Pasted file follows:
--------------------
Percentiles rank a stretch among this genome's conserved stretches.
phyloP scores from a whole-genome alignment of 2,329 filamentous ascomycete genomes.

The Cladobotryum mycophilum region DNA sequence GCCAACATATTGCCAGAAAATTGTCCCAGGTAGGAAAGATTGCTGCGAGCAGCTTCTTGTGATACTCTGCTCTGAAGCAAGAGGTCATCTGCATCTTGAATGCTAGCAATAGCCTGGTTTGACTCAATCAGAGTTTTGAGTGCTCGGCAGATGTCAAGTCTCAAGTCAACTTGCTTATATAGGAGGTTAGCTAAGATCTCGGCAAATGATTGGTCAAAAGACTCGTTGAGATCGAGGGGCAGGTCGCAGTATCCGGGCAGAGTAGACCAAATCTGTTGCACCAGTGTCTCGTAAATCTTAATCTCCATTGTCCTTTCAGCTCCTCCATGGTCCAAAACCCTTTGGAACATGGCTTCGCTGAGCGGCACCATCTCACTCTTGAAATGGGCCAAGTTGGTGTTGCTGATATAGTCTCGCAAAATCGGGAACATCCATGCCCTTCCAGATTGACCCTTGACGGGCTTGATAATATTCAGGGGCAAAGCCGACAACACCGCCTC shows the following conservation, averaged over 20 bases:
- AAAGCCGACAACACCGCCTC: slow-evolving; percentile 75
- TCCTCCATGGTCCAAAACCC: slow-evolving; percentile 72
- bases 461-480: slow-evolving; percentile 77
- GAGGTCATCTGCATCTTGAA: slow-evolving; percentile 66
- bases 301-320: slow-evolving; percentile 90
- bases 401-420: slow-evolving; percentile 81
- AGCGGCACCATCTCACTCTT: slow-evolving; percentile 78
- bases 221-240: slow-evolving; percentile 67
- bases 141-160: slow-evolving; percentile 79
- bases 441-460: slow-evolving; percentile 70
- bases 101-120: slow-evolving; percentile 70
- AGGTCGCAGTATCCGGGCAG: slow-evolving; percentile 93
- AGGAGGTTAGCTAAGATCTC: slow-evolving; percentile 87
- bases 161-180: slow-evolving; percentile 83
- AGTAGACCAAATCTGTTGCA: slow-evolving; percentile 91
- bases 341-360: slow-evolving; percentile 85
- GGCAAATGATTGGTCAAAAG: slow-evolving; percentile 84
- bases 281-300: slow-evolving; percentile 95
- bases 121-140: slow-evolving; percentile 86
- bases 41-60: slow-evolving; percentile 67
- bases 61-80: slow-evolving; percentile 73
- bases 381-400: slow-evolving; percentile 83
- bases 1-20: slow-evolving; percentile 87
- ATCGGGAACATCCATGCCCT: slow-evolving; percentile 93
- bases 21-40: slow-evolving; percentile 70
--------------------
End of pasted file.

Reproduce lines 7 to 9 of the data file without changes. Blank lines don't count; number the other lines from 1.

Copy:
- GAGGTCATCTGCATCTTGAA: slow-evolving; percentile 66
- bases 301-320: slow-evolving; percentile 90
- bases 401-420: slow-evolving; percentile 81